As a guide, here is a recommended format for your CV by the Department of Labour for New York State.

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Heading:

Your name, address, phone number and e-mail should be prominently displayed at the top of the page.

Summary or Objective:

If you use a summary, highlight your experience and accomplishments in two or three sentences. Clearly communicate the type of job you want and what you can offer to an employer. If you prefer to state an objective, make it broad enough to embrace closely related jobs, but not so broad that you appear lacking in focus or willing to take anything. This should be done in one sentence.

Whether you choose a summary or an objective, indicate level, function and industry for the position you are seeking. Be concise but general. Use your cover letter to make your summary or objective specific to a particular employer.

A mini-profile can be used in place of a summary or objective. The profile is basically a combination of the two and paints a clear and summarized professional image of yourself to your prospective employer.

Experience:

Indicate your major responsibilities. Emphasize accomplishments and measurable benefits to your former employer: situations improved, savings/earnings, new concepts adopted by firm. Achievements should be consistent with career direction, with a concentration on recent successes.

Skills:

List special skills such as specific computer programming, word processing or an ability to operate special equipment.

Education:

Start with the most advanced degree and give name and location of the institution, major and minor fields, and all career-oriented scholarships and academic awards. Include career related extracurricular activities, workshops and seminars.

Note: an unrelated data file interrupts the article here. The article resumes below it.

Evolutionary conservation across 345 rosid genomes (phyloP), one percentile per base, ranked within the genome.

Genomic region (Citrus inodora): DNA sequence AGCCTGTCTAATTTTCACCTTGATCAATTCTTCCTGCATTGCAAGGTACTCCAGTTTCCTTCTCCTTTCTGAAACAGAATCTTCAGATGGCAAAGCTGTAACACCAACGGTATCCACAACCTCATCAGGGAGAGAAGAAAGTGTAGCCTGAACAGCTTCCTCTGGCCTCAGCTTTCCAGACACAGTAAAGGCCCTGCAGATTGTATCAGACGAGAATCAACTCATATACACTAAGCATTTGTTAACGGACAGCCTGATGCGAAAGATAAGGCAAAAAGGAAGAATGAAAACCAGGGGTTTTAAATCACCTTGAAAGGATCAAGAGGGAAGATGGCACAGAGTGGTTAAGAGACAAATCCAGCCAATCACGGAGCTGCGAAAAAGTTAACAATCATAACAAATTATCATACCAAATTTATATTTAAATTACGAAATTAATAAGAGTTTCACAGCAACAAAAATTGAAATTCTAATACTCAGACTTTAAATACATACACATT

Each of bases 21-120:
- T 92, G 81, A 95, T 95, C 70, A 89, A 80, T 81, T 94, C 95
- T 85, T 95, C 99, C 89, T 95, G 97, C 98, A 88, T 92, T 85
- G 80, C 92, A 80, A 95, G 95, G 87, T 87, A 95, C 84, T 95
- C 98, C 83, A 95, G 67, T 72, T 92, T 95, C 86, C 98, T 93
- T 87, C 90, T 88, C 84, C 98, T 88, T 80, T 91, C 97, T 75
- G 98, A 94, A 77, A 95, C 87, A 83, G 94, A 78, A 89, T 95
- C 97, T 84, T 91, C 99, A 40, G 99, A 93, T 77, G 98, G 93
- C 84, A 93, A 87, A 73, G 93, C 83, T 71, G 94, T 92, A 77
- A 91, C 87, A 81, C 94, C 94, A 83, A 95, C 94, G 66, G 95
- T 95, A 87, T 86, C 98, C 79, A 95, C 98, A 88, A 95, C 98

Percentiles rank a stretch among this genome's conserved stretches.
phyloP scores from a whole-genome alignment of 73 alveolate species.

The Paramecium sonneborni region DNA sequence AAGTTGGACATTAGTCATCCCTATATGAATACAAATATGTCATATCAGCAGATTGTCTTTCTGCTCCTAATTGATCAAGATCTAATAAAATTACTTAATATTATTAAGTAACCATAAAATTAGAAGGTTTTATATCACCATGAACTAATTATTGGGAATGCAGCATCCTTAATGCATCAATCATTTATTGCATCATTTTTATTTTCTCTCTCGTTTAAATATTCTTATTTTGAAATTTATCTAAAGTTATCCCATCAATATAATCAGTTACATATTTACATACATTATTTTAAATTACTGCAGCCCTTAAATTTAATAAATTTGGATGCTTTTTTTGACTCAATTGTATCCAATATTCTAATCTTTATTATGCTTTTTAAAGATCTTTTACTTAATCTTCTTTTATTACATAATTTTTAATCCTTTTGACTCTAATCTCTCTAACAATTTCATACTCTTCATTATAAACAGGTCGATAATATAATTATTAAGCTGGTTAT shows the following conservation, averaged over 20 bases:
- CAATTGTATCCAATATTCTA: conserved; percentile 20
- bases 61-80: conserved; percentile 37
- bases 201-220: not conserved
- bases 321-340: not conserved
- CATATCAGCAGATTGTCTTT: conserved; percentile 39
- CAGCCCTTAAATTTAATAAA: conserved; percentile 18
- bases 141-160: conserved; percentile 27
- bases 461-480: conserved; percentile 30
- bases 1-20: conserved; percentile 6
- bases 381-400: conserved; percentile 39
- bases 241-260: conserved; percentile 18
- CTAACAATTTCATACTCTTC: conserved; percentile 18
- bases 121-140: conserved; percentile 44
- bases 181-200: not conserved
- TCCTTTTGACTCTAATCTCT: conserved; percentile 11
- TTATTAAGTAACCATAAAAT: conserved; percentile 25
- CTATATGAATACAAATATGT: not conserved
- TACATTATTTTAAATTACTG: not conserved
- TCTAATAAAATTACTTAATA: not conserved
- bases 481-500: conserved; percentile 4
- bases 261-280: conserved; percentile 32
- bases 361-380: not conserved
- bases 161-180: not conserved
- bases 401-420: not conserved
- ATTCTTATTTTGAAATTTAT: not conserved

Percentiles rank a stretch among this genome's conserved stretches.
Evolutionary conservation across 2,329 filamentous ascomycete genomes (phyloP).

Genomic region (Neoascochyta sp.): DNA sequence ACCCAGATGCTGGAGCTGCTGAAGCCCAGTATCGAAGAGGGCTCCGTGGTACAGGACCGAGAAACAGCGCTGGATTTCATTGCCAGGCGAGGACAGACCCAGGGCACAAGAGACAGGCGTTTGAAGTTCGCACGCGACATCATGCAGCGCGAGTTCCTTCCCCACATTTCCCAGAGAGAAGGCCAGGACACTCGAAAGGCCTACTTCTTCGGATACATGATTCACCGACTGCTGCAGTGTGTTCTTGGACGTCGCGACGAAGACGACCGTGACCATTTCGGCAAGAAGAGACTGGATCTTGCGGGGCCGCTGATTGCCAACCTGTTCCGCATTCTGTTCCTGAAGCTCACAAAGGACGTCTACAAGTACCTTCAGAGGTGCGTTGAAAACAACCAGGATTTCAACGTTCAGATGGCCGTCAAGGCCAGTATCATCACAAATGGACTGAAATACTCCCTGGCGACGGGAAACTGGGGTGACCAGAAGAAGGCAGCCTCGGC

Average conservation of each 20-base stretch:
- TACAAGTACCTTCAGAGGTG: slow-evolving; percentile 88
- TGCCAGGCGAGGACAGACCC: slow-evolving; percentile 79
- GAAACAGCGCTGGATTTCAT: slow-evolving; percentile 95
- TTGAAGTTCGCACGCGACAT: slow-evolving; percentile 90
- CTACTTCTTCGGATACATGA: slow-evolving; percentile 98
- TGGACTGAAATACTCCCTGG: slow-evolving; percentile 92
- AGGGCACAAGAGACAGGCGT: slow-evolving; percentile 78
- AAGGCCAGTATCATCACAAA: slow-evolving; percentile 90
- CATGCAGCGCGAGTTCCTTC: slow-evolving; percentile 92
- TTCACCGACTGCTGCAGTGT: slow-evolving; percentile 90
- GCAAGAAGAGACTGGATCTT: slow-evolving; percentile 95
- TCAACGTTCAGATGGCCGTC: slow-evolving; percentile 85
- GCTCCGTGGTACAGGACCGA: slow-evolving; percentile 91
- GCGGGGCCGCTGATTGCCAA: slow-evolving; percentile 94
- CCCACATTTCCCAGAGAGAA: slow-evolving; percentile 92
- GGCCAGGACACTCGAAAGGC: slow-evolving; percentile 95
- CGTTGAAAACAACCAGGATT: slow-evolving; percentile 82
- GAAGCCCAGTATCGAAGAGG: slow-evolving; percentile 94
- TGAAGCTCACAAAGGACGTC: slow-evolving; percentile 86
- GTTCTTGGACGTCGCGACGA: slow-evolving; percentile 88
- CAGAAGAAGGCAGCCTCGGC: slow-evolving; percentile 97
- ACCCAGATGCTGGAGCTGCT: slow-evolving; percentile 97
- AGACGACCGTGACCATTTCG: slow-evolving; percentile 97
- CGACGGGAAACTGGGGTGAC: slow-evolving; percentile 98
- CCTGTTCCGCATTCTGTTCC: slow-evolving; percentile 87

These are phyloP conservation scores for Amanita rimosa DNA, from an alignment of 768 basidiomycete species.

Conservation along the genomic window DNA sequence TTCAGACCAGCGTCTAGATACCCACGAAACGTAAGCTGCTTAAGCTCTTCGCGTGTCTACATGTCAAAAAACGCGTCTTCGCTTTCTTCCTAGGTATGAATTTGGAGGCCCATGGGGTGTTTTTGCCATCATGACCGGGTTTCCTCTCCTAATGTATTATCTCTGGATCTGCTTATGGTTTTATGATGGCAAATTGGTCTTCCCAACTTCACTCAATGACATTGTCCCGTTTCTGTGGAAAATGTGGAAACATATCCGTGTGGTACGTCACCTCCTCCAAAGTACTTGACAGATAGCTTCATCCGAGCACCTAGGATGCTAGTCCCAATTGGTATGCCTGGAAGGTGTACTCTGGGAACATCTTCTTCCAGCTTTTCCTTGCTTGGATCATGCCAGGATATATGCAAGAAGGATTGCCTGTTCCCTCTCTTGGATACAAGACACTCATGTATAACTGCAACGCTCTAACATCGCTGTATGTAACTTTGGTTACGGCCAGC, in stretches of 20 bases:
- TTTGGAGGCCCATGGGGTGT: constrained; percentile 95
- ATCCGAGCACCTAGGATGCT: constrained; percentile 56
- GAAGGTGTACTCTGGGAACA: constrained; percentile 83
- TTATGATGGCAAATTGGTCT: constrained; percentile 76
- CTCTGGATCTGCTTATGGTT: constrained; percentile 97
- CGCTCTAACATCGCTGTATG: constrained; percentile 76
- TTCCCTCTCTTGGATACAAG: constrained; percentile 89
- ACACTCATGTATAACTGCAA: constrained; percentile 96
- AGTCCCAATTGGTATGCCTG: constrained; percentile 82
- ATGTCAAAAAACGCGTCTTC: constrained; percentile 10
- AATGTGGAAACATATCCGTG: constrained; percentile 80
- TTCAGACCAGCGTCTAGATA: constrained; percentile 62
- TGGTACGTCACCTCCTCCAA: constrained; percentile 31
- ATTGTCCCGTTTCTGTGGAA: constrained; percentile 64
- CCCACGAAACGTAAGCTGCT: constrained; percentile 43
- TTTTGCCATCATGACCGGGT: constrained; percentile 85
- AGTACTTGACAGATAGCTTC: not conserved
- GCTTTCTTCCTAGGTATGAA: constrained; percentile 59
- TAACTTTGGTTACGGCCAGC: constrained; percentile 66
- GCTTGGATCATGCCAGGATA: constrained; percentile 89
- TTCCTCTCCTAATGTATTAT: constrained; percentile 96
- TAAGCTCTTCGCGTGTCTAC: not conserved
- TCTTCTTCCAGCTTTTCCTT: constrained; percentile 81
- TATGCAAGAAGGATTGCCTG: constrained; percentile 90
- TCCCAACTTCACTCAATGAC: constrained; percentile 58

Licenses, Certifications, Publications:

Include only those that are career-related, without elaboration.

Additional Personal Data:

Include only if career-related, such as memberships in associations.

Take note of the following.

  • Don’t devote space to items not directly related to the job you are seeking, such as hobbies, personal data such as height, weight, sexual orientation and marital status or descriptions of former career jobs that are unrelated to the one you are applying for.

 

  • Don’t use more than a few lines to describe your accomplishments. Keep it short. A one- or two-page resume is best. However, if you have a long work history, your resume might be longer.

 

  • Don’t explain employment gaps.

 

  • Don’t include references. However, a separate list of references should be available for distribution to employers on request, especially at the interview. Individuals and firms listed as a reference should be informed that a contact may be made on your behalf. On your resume, your last section might read “REFERENCES: Available upon request.”

 

  • Don’t include salary requirements.